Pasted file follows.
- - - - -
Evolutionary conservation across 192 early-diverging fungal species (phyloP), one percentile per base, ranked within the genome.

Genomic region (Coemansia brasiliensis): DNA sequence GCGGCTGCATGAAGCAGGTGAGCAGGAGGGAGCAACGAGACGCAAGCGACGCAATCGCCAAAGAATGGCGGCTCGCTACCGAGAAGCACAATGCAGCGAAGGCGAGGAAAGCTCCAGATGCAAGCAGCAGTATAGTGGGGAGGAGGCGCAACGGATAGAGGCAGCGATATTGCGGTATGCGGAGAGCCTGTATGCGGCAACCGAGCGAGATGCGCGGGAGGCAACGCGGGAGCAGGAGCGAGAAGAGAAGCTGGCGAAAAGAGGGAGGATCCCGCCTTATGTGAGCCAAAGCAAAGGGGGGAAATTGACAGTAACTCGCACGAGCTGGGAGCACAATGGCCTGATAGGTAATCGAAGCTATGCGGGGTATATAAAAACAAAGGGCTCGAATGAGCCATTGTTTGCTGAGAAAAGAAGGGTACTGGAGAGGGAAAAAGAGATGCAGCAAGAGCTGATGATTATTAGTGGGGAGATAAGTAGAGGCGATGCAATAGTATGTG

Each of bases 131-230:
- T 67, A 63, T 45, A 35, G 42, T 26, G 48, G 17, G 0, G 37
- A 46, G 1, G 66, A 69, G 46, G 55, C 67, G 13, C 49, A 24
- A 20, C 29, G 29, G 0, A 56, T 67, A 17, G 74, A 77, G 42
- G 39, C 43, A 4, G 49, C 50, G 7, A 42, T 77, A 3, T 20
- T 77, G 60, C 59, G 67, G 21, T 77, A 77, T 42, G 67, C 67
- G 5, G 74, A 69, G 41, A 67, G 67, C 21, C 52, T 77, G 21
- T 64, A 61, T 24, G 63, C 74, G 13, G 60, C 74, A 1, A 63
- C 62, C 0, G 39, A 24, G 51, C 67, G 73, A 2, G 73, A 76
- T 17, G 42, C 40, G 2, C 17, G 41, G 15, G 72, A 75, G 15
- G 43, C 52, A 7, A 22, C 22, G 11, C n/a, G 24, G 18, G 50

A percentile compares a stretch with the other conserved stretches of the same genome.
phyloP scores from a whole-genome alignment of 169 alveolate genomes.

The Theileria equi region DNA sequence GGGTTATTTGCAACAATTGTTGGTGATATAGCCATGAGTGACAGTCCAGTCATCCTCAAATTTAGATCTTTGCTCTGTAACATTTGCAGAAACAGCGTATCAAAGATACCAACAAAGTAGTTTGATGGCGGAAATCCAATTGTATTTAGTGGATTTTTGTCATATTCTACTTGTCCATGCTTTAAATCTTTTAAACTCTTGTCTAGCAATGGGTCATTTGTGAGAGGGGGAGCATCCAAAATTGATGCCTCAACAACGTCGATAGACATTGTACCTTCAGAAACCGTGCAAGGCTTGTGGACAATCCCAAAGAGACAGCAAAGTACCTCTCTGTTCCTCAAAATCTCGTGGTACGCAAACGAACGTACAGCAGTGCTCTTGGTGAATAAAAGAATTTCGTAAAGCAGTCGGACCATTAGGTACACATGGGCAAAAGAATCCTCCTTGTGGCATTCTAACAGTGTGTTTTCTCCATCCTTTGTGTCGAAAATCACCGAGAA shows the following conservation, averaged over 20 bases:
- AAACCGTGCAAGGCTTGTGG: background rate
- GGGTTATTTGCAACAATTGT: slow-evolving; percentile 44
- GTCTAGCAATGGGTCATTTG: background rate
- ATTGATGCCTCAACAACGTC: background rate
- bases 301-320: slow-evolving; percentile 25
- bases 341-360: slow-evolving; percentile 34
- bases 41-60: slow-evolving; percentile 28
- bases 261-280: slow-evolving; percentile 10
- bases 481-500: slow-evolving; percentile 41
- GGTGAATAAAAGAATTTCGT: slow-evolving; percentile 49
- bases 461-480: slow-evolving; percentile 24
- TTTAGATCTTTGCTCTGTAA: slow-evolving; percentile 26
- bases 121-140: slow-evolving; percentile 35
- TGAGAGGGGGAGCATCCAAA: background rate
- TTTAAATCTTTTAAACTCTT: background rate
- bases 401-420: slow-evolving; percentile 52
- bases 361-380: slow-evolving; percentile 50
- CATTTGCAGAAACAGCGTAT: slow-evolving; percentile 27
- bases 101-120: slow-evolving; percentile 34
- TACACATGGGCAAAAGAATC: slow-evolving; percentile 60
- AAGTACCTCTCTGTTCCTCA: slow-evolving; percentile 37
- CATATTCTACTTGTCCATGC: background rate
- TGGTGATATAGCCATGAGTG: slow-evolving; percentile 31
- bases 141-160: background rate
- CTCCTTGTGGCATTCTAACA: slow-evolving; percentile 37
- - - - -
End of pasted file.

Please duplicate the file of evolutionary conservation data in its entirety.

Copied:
Evolutionary conservation across 192 early-diverging fungal species (phyloP), one percentile per base, ranked within the genome.

Genomic region (Coemansia brasiliensis): DNA sequence GCGGCTGCATGAAGCAGGTGAGCAGGAGGGAGCAACGAGACGCAAGCGACGCAATCGCCAAAGAATGGCGGCTCGCTACCGAGAAGCACAATGCAGCGAAGGCGAGGAAAGCTCCAGATGCAAGCAGCAGTATAGTGGGGAGGAGGCGCAACGGATAGAGGCAGCGATATTGCGGTATGCGGAGAGCCTGTATGCGGCAACCGAGCGAGATGCGCGGGAGGCAACGCGGGAGCAGGAGCGAGAAGAGAAGCTGGCGAAAAGAGGGAGGATCCCGCCTTATGTGAGCCAAAGCAAAGGGGGGAAATTGACAGTAACTCGCACGAGCTGGGAGCACAATGGCCTGATAGGTAATCGAAGCTATGCGGGGTATATAAAAACAAAGGGCTCGAATGAGCCATTGTTTGCTGAGAAAAGAAGGGTACTGGAGAGGGAAAAAGAGATGCAGCAAGAGCTGATGATTATTAGTGGGGAGATAAGTAGAGGCGATGCAATAGTATGTG

Each of bases 131-230:
- T 67, A 63, T 45, A 35, G 42, T 26, G 48, G 17, G 0, G 37
- A 46, G 1, G 66, A 69, G 46, G 55, C 67, G 13, C 49, A 24
- A 20, C 29, G 29, G 0, A 56, T 67, A 17, G 74, A 77, G 42
- G 39, C 43, A 4, G 49, C 50, G 7, A 42, T 77, A 3, T 20
- T 77, G 60, C 59, G 67, G 21, T 77, A 77, T 42, G 67, C 67
- G 5, G 74, A 69, G 41, A 67, G 67, C 21, C 52, T 77, G 21
- T 64, A 61, T 24, G 63, C 74, G 13, G 60, C 74, A 1, A 63
- C 62, C 0, G 39, A 24, G 51, C 67, G 73, A 2, G 73, A 76
- T 17, G 42, C 40, G 2, C 17, G 41, G 15, G 72, A 75, G 15
- G 43, C 52, A 7, A 22, C 22, G 11, C n/a, G 24, G 18, G 50

A percentile compares a stretch with the other conserved stretches of the same genome.
phyloP scores from a whole-genome alignment of 169 alveolate genomes.

The Theileria equi region DNA sequence GGGTTATTTGCAACAATTGTTGGTGATATAGCCATGAGTGACAGTCCAGTCATCCTCAAATTTAGATCTTTGCTCTGTAACATTTGCAGAAACAGCGTATCAAAGATACCAACAAAGTAGTTTGATGGCGGAAATCCAATTGTATTTAGTGGATTTTTGTCATATTCTACTTGTCCATGCTTTAAATCTTTTAAACTCTTGTCTAGCAATGGGTCATTTGTGAGAGGGGGAGCATCCAAAATTGATGCCTCAACAACGTCGATAGACATTGTACCTTCAGAAACCGTGCAAGGCTTGTGGACAATCCCAAAGAGACAGCAAAGTACCTCTCTGTTCCTCAAAATCTCGTGGTACGCAAACGAACGTACAGCAGTGCTCTTGGTGAATAAAAGAATTTCGTAAAGCAGTCGGACCATTAGGTACACATGGGCAAAAGAATCCTCCTTGTGGCATTCTAACAGTGTGTTTTCTCCATCCTTTGTGTCGAAAATCACCGAGAA shows the following conservation, averaged over 20 bases:
- AAACCGTGCAAGGCTTGTGG: background rate
- GGGTTATTTGCAACAATTGT: slow-evolving; percentile 44
- GTCTAGCAATGGGTCATTTG: background rate
- ATTGATGCCTCAACAACGTC: background rate
- bases 301-320: slow-evolving; percentile 25
- bases 341-360: slow-evolving; percentile 34
- bases 41-60: slow-evolving; percentile 28
- bases 261-280: slow-evolving; percentile 10
- bases 481-500: slow-evolving; percentile 41
- GGTGAATAAAAGAATTTCGT: slow-evolving; percentile 49
- bases 461-480: slow-evolving; percentile 24
- TTTAGATCTTTGCTCTGTAA: slow-evolving; percentile 26
- bases 121-140: slow-evolving; percentile 35
- TGAGAGGGGGAGCATCCAAA: background rate
- TTTAAATCTTTTAAACTCTT: background rate
- bases 401-420: slow-evolving; percentile 52
- bases 361-380: slow-evolving; percentile 50
- CATTTGCAGAAACAGCGTAT: slow-evolving; percentile 27
- bases 101-120: slow-evolving; percentile 34
- TACACATGGGCAAAAGAATC: slow-evolving; percentile 60
- AAGTACCTCTCTGTTCCTCA: slow-evolving; percentile 37
- CATATTCTACTTGTCCATGC: background rate
- TGGTGATATAGCCATGAGTG: slow-evolving; percentile 31
- bases 141-160: background rate
- CTCCTTGTGGCATTCTAACA: slow-evolving; percentile 37